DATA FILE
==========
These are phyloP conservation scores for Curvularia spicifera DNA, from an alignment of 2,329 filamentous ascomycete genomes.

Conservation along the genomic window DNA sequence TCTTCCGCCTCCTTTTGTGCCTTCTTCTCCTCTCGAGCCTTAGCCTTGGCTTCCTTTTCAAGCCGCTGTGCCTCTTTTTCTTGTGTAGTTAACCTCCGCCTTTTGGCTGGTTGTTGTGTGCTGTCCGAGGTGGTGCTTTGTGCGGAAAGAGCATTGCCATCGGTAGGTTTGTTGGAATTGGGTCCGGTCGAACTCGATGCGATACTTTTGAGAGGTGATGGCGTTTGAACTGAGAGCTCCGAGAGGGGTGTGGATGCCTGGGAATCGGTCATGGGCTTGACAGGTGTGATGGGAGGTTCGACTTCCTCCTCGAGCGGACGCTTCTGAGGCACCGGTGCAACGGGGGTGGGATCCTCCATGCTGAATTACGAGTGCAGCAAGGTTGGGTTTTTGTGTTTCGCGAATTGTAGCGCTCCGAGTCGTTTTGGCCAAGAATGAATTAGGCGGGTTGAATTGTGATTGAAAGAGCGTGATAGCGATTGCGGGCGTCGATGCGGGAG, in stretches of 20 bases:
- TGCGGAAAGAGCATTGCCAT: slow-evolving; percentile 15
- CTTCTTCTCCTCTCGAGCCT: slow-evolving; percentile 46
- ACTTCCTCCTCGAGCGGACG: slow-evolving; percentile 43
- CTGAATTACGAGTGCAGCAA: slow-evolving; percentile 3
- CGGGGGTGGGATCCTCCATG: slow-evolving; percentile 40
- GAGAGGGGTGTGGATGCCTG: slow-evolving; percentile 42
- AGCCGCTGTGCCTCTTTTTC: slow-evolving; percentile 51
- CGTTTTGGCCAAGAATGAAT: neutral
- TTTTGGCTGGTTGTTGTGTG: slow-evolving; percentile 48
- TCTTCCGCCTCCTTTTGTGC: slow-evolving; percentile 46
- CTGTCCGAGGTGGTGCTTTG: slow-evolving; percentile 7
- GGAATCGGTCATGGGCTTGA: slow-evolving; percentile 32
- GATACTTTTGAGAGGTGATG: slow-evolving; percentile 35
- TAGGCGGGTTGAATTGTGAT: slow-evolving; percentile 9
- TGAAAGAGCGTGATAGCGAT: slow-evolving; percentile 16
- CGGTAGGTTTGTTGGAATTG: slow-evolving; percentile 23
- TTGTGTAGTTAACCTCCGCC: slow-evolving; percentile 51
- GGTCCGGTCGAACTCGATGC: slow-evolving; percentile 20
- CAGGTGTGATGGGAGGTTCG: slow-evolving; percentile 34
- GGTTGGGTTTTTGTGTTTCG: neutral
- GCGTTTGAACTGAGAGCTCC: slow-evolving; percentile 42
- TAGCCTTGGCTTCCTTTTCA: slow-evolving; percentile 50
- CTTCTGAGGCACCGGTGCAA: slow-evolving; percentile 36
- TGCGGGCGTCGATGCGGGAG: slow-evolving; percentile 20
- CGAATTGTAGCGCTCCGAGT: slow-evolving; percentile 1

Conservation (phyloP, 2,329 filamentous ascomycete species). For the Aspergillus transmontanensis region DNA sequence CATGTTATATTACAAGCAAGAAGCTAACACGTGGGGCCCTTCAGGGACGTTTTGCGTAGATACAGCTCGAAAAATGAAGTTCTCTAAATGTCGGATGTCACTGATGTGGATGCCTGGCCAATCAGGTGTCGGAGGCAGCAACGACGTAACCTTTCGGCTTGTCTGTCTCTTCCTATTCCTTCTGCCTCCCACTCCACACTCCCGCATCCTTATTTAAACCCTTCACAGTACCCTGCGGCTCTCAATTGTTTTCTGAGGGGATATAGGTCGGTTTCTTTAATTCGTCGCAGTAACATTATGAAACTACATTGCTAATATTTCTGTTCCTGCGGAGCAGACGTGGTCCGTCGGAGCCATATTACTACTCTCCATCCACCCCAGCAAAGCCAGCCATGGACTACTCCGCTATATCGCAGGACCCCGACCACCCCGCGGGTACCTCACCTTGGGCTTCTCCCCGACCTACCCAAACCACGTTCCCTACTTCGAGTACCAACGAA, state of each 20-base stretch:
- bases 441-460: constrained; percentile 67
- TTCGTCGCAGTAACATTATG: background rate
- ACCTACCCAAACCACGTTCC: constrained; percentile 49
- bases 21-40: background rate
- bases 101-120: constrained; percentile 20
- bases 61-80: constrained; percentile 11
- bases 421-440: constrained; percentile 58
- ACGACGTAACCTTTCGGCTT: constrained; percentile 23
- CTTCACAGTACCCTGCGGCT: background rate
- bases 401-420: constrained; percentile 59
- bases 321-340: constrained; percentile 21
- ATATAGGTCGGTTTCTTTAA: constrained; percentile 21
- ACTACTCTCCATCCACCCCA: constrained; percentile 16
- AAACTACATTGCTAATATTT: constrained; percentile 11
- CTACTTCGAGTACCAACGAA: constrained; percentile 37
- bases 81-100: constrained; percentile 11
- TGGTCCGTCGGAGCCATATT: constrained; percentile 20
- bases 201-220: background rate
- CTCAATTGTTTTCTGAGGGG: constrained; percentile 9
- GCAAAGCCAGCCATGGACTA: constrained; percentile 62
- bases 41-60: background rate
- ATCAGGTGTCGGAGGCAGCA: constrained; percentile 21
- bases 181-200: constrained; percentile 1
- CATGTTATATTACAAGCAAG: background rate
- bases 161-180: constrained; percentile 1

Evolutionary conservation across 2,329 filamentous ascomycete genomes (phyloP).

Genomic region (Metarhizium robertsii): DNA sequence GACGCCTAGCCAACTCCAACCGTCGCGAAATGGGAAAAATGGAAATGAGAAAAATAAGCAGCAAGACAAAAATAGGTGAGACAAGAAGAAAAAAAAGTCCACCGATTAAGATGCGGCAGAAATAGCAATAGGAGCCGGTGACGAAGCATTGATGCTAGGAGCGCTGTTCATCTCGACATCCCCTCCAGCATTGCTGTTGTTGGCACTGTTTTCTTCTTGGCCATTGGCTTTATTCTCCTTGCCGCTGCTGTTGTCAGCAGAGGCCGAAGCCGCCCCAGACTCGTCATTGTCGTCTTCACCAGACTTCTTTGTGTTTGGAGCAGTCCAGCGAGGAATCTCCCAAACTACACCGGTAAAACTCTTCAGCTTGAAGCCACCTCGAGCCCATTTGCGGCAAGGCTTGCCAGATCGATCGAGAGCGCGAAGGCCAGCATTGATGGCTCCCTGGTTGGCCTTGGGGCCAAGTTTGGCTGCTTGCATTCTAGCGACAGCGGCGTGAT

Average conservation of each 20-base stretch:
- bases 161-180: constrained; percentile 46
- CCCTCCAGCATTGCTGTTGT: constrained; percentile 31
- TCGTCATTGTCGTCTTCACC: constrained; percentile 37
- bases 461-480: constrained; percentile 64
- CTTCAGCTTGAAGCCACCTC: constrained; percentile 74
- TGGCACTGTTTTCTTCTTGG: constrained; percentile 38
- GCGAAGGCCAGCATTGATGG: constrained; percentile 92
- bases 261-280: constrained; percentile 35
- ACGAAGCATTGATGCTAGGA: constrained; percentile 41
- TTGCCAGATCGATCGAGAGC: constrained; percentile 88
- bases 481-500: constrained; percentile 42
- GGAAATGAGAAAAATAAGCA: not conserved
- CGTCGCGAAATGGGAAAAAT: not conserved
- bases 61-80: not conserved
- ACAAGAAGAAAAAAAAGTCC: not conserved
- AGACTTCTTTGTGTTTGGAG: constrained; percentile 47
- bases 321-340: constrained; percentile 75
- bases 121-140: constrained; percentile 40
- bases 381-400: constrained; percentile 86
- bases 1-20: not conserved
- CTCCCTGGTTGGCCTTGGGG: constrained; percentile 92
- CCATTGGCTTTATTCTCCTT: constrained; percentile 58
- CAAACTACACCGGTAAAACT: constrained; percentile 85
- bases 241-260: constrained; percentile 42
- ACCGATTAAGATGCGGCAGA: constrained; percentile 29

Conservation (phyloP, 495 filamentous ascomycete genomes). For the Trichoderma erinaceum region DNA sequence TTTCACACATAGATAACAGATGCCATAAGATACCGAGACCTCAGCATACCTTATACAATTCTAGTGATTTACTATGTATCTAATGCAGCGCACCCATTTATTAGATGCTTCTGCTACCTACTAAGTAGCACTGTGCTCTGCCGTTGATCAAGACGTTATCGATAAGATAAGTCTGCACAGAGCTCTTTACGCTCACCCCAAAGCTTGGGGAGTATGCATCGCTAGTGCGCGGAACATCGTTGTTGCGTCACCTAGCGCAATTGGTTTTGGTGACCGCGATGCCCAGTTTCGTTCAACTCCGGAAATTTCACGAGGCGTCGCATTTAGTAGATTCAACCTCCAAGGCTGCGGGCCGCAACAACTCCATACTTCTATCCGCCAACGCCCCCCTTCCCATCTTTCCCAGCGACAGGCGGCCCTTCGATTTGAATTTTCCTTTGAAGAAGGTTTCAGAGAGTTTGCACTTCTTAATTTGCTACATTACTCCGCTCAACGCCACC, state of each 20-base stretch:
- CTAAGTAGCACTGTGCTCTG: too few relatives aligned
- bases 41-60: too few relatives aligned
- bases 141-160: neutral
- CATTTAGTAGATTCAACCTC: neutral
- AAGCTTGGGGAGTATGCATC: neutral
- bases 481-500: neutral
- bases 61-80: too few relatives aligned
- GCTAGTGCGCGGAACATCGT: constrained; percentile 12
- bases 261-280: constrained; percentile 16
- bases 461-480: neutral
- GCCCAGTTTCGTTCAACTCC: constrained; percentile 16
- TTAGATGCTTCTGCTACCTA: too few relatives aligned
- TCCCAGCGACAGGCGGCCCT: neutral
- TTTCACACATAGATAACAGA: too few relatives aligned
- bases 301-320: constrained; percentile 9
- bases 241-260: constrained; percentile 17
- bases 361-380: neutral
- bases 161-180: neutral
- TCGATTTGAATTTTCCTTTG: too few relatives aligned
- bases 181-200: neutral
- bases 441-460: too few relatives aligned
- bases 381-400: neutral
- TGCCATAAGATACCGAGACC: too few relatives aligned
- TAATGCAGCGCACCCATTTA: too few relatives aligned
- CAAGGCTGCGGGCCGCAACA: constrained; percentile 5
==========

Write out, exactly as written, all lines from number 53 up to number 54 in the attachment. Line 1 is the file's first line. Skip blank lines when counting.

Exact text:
- bases 161-180: constrained; percentile 1

Evolutionary conservation across 2,329 filamentous ascomycete genomes (phyloP).